I am going through a term student program at my sangha and our first retreat was a week ago. Those of us attending had to prepare a presentation about ourselves. In preparation for this presentation we were to write three outlines: A historical outline, A karmic outline, and a spiritual outline. The exercise was interesting. It was fascinating to see what bubbled to the surface. I thought I would share my spiritual outline on my blog.
I was born into a Catholic family. I did all of the Catholic things: I received communion at the appropriate age, I went to catechism classes, we went to church every Sunday, and I can even still to this day recite the Nicene Creed by heart. I had a pleasant experience as a Catholic. I was interested in God and prayed often. For me praying was “talking to god.” I started this habit early in life and it continued throughout most of my life, up until fairly recently. *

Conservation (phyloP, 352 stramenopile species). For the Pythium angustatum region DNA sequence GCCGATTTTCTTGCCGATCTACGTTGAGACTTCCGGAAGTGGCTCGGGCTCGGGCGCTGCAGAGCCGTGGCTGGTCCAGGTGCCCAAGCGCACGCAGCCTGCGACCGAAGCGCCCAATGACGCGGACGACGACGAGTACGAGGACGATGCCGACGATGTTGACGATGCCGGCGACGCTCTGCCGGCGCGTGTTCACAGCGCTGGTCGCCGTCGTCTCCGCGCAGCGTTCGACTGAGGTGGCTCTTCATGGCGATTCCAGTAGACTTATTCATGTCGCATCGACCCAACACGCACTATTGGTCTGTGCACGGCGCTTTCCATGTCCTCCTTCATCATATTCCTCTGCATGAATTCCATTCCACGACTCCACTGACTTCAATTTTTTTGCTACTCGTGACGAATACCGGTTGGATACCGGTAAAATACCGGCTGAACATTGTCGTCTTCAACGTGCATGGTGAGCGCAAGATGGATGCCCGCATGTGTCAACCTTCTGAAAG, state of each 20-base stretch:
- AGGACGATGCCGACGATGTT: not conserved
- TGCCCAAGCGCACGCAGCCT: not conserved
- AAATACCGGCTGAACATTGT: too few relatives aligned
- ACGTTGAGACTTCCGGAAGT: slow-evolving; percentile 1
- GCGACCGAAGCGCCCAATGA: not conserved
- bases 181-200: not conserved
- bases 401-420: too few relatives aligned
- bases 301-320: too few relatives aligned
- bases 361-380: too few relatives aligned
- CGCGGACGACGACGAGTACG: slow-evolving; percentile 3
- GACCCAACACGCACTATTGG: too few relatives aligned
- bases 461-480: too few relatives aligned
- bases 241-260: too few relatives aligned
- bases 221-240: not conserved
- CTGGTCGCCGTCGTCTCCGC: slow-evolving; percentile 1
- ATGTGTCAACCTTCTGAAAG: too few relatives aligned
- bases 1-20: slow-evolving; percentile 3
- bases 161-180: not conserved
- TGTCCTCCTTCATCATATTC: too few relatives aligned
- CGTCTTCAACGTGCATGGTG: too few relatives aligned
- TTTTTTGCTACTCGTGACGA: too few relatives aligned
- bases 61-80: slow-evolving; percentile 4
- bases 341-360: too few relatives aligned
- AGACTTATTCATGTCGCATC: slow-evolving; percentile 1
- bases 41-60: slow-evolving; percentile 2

I became a born-again christian when I was 22. I had a very powerful conversion experience and I was very “gung ho” about following Christ. I read the entire Bible. I would spend hours studying the Bible and praying in tongues. I am actually really glad I had this experience because it was probably the only way I would ever read the Bible and I am glad that I read it.
This experience led me to a Pentecostal church which was not a good experience for me. I think this church might have even been a cult. I left that church when I went to University and slowly drifted away from Christianity. It took a long time to “cleanse my brain” from the brainwashing that occurred from that experience. A lot of fear was planted in my at that time. I remember the day when I actually questioned the divinity of Christ and I didn’t feel fear. That was an incredibly good day.
When I got to the place where I was able to question Christ’s divinity I explored other religions and was drawn to Buddhism. I have been reading about Buddhism for a number of years but have been a bit shy about jumping in with both feet. I think this is because of my experience with Christianity. I might always be a little gun shy because of that experience.